The Michael J. Fox Foundation for Parkinson's Research has announced the launch of a public-private partnership aimed at advancing the understanding, measurement, and treatment of Parkinson's disease (PD).
The Accelerating Medicines Partnership (AMP) PD initiative, which includes MJFF, the National Institutes of Health, and five life-sciences companies, will apply cutting-edge technologies to tease out microscopic differences in the cells of people with Parkinson's disease. Over the next five years, MJFF and its five industry partners will contribute a total of $12 million to AMP PD, while NIH's National Institute of Neurological Disorders and Stroke (NINDS) will match those funds with an additional $12 million.
The initial phase of the project will investigate previously collected data and biosamples using state-of-the-art "omics" technologies (e.g., genomics, proteomics, metabolomics) to define the molecular fingerprint of Parkinson's disease. NIH launched the AMP program in February 2014 with initiatives focused on Alzheimer's disease, type 2 diabetes, rheumatoid arthritis, and lupus. A cornerstone of AMP PD is the Parkinson's Progression Markers Initiative, an $80 million, MJFF-led longitudinal biomarkers study that is collecting data and biosamples from more than fifteen hundred volunteers enrolled at thirty-three clinical sites around the world. According to MJFF, the availability of these samples was a driving factor in the partners' decision to invest in AMP PD.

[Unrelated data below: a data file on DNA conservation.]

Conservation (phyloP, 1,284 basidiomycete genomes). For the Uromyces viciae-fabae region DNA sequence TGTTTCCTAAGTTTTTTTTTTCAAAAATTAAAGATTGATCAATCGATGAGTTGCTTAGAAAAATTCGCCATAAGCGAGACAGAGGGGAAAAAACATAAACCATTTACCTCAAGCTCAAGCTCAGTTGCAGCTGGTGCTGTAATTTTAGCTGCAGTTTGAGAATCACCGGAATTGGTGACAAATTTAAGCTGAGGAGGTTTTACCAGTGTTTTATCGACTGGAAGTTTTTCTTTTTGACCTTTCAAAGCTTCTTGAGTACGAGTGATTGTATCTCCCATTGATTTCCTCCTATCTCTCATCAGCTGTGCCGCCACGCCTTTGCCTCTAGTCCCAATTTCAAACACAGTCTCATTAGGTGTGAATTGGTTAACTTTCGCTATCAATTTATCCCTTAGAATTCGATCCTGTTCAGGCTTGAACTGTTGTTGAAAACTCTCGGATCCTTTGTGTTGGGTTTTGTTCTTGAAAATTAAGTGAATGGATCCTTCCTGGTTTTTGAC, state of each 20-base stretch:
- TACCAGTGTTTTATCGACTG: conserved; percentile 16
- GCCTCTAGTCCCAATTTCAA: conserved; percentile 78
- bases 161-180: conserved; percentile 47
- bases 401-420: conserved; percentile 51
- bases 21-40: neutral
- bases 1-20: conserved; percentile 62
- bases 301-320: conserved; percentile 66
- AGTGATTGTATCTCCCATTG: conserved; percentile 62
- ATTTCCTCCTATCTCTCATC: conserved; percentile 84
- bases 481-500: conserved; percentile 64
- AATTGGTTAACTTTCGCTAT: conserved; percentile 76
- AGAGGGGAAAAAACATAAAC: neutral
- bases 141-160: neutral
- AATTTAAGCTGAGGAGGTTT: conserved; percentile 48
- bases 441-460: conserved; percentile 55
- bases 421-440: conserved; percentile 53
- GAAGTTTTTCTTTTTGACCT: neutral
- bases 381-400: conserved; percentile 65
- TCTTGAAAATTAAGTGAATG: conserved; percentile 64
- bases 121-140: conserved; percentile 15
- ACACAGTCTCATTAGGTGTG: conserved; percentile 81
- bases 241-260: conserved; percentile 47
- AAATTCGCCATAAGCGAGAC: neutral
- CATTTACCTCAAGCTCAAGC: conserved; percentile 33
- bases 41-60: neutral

The partnership initially will fund analysis of data and biosamples from PPMI; the NINDS Parkinson's Disease Biomarker Program; BioFIND, which is funded by MJFF and NINDS; and the Harvard Biomarkers Study. Data and analyses generated through the program will be made publicly available to the biomedical community through the AMP PD Knowledge Portal, which was developed and made possible by an in-kind contribution of software and services by research organization Verily.
"The Michael J. Fox Foundation, the National Institutes of Health, industry partners, and thousands of research volunteers have built robust datasets and biosample banks ripe for inquiry with the latest technologies," said MJFF chief executive Todd Sherer. "Leveraging those previous investments and partnering together can move us faster toward greater understanding of Parkinson's and therapies to slow or stop disease, patients' greatest unmet need."